But there are still good and bad ways to do this. This film changed the whole tournament, and the maze with it, in a way that changed some of the core sentiments and themes in the book, not just the storyline. In short, changed the "spirit" of the book dramatically. This is what makes me conclude that film four wasn't a very good adaptation.

I don't mind adaptation as such though. Book-as-script attitude will never make a good film...

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TomProffitt - Jun 2, 2006 6:55 am (#31 of 41)

Bullheaded empiricist
I understand what you mean when you say that the spirit of the book was changed for the movie, Torill.

I don't really disagree with your assessment that it wasn't a very good adaptation, either. I simply accepted from the beginning that a good adaptation was not possible (for any of the movies) given the constraints imposed by the format.

I guess the bottom line for me as it pertains to this thread is that the way the movie presented the Maze scene it was an inevitable alteration given the earlier editing decisions that they made. I would not have changed the main plot emphasis as they did, so I would not have needed to change the maze as much either. Two thumbs down.

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Steve Newton - Jun 2, 2006 7:13 am (#32 of 41)

Librarian
Welcome back, Tom. Haven't seen you for quite a while.

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TomProffitt - Jun 2, 2006 7:15 am (#33 of 41)

Bullheaded empiricist
Steve, I got extremely angry with a moderator a while back so I don't feel like coming back very much anymore.

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haymoni - Jun 2, 2006 7:41 am (#34 of 41)

Whatever the reason, glad to have you, Tom!!!

I still think it was just money. Moving hedges were easier to CGI than golden mist, a sphinx and a giant spider.

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deletedaccount - Jul 2, 2006 10:15 am (#35 of 41)

I hated the maze in the movie. The movie was an insult to the book. Voldemort was very poorly done. In the book he was scary. In the movie I was actually laughing. I had no idea who was playing Voldemort in the movie because I hadn't looked it up prior, but during the movie I was thinking 'that guy reminds me of the guy from Maid in Manhattan' and I logged onto the internet and looked it up and sure enough it was he.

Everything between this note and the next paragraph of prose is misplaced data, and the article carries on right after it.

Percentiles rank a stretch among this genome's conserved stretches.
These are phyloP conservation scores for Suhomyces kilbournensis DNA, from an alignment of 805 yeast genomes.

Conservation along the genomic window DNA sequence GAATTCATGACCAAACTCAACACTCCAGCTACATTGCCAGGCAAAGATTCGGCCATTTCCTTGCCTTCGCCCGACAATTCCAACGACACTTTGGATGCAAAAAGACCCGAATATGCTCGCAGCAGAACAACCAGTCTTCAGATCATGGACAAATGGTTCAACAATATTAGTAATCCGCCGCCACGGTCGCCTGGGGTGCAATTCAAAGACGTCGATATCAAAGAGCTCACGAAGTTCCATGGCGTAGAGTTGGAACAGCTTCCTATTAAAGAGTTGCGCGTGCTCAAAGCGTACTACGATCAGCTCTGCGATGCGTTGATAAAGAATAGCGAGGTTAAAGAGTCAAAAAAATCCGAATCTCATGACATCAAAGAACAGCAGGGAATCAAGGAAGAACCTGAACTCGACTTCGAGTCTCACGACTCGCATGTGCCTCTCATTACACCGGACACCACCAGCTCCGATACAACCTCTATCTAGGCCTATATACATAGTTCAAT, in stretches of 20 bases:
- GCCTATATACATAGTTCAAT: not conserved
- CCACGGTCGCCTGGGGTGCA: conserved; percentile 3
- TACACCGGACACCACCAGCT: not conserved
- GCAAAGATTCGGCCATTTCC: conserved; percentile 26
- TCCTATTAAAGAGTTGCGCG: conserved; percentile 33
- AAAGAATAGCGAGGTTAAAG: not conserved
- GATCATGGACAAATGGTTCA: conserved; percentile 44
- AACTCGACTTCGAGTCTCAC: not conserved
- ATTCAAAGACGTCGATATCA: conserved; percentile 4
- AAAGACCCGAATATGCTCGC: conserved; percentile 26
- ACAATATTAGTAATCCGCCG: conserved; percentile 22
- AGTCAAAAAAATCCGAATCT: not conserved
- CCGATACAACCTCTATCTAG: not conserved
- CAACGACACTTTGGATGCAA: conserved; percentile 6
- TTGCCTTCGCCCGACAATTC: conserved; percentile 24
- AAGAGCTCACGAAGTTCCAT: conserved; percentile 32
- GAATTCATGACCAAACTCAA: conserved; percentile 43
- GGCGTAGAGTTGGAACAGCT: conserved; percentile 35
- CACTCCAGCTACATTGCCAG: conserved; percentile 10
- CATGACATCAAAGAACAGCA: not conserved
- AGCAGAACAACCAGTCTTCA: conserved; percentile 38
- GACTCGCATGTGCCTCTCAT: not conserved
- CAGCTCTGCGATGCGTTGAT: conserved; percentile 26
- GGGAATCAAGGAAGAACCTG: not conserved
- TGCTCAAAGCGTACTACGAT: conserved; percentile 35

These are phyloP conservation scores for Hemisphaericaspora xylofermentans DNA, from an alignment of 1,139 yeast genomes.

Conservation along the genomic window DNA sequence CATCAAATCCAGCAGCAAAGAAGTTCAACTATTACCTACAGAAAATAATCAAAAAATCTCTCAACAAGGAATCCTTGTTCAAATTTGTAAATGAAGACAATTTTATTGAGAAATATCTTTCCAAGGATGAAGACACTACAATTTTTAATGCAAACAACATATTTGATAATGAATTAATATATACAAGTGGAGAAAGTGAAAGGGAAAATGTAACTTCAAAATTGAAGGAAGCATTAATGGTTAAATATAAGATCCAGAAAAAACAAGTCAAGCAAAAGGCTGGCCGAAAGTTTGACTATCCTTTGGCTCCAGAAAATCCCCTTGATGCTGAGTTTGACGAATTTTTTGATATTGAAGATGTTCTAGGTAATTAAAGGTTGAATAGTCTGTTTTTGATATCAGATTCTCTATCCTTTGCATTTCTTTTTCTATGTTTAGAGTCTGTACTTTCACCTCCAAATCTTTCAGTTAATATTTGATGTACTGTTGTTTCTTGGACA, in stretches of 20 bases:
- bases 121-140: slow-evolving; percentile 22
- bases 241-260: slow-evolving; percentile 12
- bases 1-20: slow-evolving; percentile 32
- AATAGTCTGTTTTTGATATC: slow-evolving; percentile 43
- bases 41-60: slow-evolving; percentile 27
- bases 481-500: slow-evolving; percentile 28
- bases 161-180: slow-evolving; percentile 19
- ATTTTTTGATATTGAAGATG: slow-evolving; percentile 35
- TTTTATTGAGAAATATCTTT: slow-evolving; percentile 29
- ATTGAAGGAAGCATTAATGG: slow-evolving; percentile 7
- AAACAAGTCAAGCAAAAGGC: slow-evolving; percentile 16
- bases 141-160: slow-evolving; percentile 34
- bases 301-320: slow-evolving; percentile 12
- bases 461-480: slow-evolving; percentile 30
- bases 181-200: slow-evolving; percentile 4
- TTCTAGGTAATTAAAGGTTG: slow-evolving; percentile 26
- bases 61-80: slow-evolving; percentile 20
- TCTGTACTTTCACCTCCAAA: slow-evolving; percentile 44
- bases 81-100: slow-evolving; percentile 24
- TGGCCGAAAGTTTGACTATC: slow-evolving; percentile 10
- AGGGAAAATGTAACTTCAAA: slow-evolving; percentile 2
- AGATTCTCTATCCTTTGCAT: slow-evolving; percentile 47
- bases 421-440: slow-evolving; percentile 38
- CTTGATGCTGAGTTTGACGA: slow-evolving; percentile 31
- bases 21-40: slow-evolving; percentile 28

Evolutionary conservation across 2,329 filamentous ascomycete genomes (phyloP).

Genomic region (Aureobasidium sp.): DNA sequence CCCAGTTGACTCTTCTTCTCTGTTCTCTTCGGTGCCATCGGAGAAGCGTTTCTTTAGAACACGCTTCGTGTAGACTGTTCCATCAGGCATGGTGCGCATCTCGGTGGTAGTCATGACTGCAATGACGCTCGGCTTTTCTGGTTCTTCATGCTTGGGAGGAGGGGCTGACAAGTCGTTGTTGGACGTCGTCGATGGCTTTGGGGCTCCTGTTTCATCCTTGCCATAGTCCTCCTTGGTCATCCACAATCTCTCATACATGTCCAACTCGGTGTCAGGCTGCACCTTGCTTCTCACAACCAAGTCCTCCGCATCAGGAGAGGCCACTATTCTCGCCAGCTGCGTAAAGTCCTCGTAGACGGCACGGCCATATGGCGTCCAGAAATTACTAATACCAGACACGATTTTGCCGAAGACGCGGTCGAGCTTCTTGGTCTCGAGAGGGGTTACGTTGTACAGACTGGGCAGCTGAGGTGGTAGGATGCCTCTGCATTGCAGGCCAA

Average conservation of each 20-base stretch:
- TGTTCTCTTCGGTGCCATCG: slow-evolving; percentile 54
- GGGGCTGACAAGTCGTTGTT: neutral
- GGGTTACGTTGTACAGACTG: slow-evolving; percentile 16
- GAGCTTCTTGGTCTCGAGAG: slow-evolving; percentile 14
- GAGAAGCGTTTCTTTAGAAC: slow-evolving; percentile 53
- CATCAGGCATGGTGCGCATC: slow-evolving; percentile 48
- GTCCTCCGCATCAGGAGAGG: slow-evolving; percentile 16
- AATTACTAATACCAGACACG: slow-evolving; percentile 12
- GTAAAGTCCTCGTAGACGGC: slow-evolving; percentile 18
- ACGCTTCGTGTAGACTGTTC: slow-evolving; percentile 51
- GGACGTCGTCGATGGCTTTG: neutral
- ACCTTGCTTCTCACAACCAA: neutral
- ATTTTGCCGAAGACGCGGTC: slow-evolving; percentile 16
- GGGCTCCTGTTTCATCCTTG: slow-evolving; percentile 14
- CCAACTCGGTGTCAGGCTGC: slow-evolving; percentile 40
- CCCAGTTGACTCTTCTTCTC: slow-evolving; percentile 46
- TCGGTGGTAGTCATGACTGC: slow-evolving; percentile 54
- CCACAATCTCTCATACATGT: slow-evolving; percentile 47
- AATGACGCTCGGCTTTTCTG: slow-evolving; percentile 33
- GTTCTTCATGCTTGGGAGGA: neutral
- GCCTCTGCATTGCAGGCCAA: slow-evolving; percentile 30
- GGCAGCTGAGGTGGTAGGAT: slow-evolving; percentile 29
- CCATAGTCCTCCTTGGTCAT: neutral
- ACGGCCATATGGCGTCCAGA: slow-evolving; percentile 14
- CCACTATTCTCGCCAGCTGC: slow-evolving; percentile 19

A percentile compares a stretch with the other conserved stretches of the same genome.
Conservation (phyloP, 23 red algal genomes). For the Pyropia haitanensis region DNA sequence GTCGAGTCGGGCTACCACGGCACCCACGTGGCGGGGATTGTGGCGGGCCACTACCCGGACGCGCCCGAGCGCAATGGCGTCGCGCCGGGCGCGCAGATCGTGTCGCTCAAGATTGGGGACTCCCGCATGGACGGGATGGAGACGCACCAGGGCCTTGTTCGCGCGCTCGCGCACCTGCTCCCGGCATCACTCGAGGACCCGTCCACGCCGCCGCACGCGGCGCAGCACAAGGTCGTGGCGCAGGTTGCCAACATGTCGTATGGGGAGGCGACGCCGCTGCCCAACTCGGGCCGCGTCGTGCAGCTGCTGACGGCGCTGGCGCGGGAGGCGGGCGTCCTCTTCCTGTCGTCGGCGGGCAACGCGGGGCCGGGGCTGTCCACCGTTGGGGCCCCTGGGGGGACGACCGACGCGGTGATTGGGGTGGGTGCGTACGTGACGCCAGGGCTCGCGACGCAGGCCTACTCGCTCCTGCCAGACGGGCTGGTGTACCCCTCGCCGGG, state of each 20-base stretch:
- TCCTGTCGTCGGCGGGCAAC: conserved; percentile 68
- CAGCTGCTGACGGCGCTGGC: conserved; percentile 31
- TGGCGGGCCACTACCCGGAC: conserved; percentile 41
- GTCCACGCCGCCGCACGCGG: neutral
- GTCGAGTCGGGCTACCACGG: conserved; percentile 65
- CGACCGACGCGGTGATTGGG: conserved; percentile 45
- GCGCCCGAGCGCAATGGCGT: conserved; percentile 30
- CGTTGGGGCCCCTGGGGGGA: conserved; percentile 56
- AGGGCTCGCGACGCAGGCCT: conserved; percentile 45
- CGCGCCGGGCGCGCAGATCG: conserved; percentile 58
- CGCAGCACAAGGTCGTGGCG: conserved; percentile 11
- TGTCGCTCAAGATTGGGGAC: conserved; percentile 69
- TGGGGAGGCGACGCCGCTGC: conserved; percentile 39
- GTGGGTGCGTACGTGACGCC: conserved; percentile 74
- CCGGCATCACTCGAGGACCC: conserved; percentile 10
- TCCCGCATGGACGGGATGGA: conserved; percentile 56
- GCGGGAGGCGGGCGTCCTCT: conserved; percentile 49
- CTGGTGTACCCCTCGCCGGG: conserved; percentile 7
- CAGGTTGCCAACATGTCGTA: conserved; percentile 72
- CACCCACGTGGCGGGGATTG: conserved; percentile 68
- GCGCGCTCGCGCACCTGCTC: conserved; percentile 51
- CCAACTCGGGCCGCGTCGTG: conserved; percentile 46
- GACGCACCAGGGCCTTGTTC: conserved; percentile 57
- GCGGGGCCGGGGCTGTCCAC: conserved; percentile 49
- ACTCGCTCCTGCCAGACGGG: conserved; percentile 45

The part about Neville yelling at the top of his lungs that he killed Harry Potter made me cringe. I wanted to slug him. That was nothing like Neville's character from the book.

The Dumbledore in the movie was a raving lunatic and seemed more scary to me than Voldemort. Dumbledore in the book is my favorite character and very calm, kind, and wise. Book Dumbledore would've never attacked Harry or anyone else.

The movie felt rushed. I hated the movie, but loved the book.

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sere35 - Jul 5, 2006 12:20 pm (#36 of 41)

The Dumbledore in the fourth movie was my favourite Dumbledore of all the movies and is how I imagine him in the book. He is all calm and laid back and then something happens to set him off, and then he becomes a intense, and tough, the version of him that was the only one Voldermort ever feared.

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deletedaccount - Jul 5, 2006 12:44 pm (#37 of 41)

Dumbledore has never been portrayed that way in the books. He is always calm, even in battle.

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Choices - Jul 5, 2006 1:22 pm (#38 of 41)

*Completely Obsessed With Harry Potter*
I agree, Mazuzas - The Dumbledore of GOF (movie) was definitely nothing like the Dumbledore I have grown to know and love from reading the books - a very pale imitation.

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haymoni - Jul 5, 2006 3:50 pm (#39 of 41)

Is there anything more to be said about the maze?

If not, we should take this over to the GOF thread.

(Not that we haven't hashed these issues to death over there!)

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sere35 - Jul 5, 2006 6:42 pm (#40 of 41)

He is described like I said. He is described at radiating hatred, fierceness, anger, and a tangible power that you could almost feel.

I just got done rereading all of the books paying close attention to the characters of Dumbledore and Snape and he is described like that. He has very brief flashes of strong emotions.

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Die Zimtzicke - Jul 29, 2006 5:31 pm (#41 of 41)

The movie maze was better for a movie. The book maze was better for a book. The movie maze had to be visually stunning, and move the scene along quickly. The maze in the book would not have done either of those things.
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Elanor